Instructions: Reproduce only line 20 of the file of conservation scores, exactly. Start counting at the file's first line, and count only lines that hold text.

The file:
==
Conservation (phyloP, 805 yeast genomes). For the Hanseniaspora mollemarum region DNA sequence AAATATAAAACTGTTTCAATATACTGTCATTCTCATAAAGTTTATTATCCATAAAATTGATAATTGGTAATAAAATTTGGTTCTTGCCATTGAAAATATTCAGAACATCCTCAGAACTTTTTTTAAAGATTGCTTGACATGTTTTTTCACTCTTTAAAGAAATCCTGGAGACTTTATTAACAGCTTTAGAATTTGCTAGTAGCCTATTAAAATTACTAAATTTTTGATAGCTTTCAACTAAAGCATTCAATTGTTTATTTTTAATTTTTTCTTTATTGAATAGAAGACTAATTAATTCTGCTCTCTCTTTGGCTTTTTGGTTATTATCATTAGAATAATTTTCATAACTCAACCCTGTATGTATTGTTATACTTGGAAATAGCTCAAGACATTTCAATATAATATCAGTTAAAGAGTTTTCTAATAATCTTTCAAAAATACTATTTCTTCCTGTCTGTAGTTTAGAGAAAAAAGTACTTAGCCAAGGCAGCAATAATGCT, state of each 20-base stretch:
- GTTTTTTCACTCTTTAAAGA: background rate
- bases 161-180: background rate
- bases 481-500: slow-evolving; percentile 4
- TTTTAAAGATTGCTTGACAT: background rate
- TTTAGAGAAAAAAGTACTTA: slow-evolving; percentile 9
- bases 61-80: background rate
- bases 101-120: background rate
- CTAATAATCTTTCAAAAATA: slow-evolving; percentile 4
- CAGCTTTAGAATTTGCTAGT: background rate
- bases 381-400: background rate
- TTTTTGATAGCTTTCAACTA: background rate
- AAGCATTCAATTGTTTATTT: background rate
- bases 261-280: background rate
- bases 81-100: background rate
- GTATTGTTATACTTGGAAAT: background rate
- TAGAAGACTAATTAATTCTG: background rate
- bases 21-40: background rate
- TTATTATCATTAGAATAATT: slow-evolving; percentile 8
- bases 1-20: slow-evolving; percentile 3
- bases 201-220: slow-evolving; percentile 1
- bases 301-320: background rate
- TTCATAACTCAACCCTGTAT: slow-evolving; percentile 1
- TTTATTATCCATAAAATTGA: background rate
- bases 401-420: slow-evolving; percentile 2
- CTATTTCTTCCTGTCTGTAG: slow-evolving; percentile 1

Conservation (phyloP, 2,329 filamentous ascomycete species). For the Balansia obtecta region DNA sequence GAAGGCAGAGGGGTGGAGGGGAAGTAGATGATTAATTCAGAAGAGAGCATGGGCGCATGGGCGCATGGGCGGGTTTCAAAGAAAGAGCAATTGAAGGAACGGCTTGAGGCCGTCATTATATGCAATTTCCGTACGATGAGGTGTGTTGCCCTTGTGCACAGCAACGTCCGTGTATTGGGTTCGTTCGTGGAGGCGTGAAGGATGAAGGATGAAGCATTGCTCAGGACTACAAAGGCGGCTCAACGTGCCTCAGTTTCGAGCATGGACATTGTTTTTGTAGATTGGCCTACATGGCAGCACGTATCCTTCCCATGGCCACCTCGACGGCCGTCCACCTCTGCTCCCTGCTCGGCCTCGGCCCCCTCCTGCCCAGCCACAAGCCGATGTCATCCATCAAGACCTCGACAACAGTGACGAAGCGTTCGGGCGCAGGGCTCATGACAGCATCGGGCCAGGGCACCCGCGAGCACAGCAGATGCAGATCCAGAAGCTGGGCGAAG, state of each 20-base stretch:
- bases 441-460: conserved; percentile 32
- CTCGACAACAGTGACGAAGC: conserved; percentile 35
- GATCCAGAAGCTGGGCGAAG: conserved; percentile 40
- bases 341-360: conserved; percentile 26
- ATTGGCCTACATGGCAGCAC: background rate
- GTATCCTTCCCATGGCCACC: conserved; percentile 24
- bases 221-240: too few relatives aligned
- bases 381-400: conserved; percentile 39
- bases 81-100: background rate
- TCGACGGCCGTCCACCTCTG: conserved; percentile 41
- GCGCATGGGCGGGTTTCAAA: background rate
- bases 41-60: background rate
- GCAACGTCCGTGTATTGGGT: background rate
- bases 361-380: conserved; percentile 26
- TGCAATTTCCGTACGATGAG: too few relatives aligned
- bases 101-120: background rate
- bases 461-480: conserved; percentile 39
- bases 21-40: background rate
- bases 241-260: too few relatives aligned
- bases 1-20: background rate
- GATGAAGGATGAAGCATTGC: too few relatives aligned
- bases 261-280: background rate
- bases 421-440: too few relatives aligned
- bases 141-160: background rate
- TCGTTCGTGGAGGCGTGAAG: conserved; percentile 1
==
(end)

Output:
- bases 1-20: slow-evolving; percentile 3